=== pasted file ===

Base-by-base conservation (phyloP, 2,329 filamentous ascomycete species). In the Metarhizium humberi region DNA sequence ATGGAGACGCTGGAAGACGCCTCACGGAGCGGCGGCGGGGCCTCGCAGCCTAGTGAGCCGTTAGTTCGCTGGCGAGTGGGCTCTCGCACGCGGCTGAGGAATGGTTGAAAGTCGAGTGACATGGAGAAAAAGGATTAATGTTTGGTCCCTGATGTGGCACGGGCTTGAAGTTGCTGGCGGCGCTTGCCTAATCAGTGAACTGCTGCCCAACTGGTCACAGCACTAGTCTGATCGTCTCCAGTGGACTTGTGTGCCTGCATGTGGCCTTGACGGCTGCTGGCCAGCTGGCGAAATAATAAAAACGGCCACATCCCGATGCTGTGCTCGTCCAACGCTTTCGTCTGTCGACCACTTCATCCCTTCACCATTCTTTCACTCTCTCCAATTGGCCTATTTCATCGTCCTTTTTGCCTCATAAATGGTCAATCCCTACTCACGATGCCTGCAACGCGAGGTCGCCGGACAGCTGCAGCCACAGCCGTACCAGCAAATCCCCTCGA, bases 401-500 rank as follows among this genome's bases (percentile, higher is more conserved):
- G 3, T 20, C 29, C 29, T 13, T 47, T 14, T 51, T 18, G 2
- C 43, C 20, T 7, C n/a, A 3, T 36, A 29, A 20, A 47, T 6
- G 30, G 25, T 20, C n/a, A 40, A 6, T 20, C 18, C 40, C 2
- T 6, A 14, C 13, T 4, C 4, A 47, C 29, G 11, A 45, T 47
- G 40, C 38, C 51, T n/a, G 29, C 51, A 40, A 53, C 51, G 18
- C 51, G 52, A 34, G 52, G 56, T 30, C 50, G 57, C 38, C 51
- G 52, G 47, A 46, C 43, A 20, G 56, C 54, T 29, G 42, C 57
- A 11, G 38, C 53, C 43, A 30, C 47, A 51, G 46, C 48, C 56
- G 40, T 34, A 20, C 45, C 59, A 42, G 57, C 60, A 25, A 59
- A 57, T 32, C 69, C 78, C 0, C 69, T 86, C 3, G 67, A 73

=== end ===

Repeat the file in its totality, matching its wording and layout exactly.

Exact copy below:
Base-by-base conservation (phyloP, 2,329 filamentous ascomycete species). In the Metarhizium humberi region DNA sequence ATGGAGACGCTGGAAGACGCCTCACGGAGCGGCGGCGGGGCCTCGCAGCCTAGTGAGCCGTTAGTTCGCTGGCGAGTGGGCTCTCGCACGCGGCTGAGGAATGGTTGAAAGTCGAGTGACATGGAGAAAAAGGATTAATGTTTGGTCCCTGATGTGGCACGGGCTTGAAGTTGCTGGCGGCGCTTGCCTAATCAGTGAACTGCTGCCCAACTGGTCACAGCACTAGTCTGATCGTCTCCAGTGGACTTGTGTGCCTGCATGTGGCCTTGACGGCTGCTGGCCAGCTGGCGAAATAATAAAAACGGCCACATCCCGATGCTGTGCTCGTCCAACGCTTTCGTCTGTCGACCACTTCATCCCTTCACCATTCTTTCACTCTCTCCAATTGGCCTATTTCATCGTCCTTTTTGCCTCATAAATGGTCAATCCCTACTCACGATGCCTGCAACGCGAGGTCGCCGGACAGCTGCAGCCACAGCCGTACCAGCAAATCCCCTCGA, bases 401-500 rank as follows among this genome's bases (percentile, higher is more conserved):
- G 3, T 20, C 29, C 29, T 13, T 47, T 14, T 51, T 18, G 2
- C 43, C 20, T 7, C n/a, A 3, T 36, A 29, A 20, A 47, T 6
- G 30, G 25, T 20, C n/a, A 40, A 6, T 20, C 18, C 40, C 2
- T 6, A 14, C 13, T 4, C 4, A 47, C 29, G 11, A 45, T 47
- G 40, C 38, C 51, T n/a, G 29, C 51, A 40, A 53, C 51, G 18
- C 51, G 52, A 34, G 52, G 56, T 30, C 50, G 57, C 38, C 51
- G 52, G 47, A 46, C 43, A 20, G 56, C 54, T 29, G 42, C 57
- A 11, G 38, C 53, C 43, A 30, C 47, A 51, G 46, C 48, C 56
- G 40, T 34, A 20, C 45, C 59, A 42, G 57, C 60, A 25, A 59
- A 57, T 32, C 69, C 78, C 0, C 69, T 86, C 3, G 67, A 73